It’s true — I’ve gone to Pennsylvania for bacon shirts and Seattle for Barry Manilow — and the Star Wars flicks are not my sister-in-law, Leslie’s, cup of tea, but there was no way I could pull off a flight to Atlanta on less than a week’s notice during a peak travel period. Yet I couldn’t get the idea out of my mind. What if I could find a way not only to get there but to surprise my brother? I tested it with Leslie, and she loved it. The more I thought about it, the more excited I got, until doing it became not an “if” but a “must,” and for almost entirely selfish reasons.

I cashed in some miles and booked a flight that would put me on the ground in Atlanta at 9:30 p.m. on Friday the 16th. With just a little travel luck – something I can’t always count on – both the plane and my spirits would achieve liftoff. I could hardly wait to give Leslie the news, and I could hardly wait to get there. That feeling of buzzy and nearly unbearable anticipation — a purely kid-at-Christmastime sensation — grew as I counted down the three days to my trip. By Friday afternoon I was ready to jump out of my skin.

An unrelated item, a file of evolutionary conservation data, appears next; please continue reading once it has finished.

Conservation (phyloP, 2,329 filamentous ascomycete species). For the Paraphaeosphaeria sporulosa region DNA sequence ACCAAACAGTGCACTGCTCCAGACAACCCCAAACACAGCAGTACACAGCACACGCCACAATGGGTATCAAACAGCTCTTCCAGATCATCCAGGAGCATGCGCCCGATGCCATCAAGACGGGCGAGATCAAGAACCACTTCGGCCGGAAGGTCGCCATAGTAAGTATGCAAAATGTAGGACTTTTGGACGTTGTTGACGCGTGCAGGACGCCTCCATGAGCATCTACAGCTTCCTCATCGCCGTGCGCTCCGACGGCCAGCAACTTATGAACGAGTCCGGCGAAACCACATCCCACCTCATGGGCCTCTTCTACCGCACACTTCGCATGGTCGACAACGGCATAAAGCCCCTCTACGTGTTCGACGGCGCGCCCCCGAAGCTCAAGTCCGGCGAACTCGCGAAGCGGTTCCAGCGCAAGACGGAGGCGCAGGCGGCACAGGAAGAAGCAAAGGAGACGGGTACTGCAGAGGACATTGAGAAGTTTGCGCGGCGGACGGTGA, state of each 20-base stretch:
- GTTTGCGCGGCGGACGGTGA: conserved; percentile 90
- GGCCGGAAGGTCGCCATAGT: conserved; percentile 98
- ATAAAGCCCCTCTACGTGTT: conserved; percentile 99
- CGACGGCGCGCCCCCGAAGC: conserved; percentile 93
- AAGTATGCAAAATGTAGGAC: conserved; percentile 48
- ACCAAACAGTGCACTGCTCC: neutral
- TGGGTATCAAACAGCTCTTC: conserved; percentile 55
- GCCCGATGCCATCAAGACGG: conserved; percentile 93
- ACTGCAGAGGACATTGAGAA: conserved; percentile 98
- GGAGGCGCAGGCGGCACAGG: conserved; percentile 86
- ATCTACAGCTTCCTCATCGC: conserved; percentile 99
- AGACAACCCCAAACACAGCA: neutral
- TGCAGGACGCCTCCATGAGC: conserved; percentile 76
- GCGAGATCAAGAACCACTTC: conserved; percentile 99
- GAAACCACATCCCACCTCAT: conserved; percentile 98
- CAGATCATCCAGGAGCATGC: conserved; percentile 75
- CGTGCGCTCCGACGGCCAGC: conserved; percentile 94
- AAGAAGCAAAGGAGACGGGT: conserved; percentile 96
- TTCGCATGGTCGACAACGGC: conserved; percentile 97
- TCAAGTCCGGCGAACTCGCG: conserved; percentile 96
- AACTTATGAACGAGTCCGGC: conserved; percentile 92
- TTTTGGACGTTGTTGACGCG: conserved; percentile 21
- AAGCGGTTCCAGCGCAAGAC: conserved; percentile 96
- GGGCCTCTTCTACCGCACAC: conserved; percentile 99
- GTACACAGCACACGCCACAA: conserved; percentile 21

I’d requested an Uber to take me to National Airport so I wouldn’t lose time parking. The driver pulled up right on time and got out of the car…dressed in full cowboy regalia. The only person on Earth who’d have appreciated that sight more than I did is my brother, which I took as an omen that everything was going to work out perfectly.

The driver tipped his hat and said, “Howdy, ma’am. Where y’all headed to?”

“The set of Tombstone or a Village People casting call, whichever is closer,” I wanted to say. But I just asked him to take me to National Airport instead. A missed opportunity, I know, but I had places to go.

As we got underway, he said, “I’m not from Texas,” simultaneously reading my mind and eliminating the only plausible explanation for his attire. He’s from Florida and has a passion for horses, so I guess he just wants to be ready in case a steeplechase breaks out on the Beltway. Outfit notwithstanding, the rest of the ride was uneventful, as was my flight to Atlanta for a change.

The minute we touched down, I sent Leslie an email to tell her I’d made it. I hopped in an Uber – this one driven by a person dressed for suburban Atlanta rather than the OK Corral – and in 30 minutes was standing in my brother’s driveway. I dialed his number. I rarely call him, especially after 10 p.m., so I wasn’t surprised when he answered on the second ring and asked what was up. Our dialogue went like this: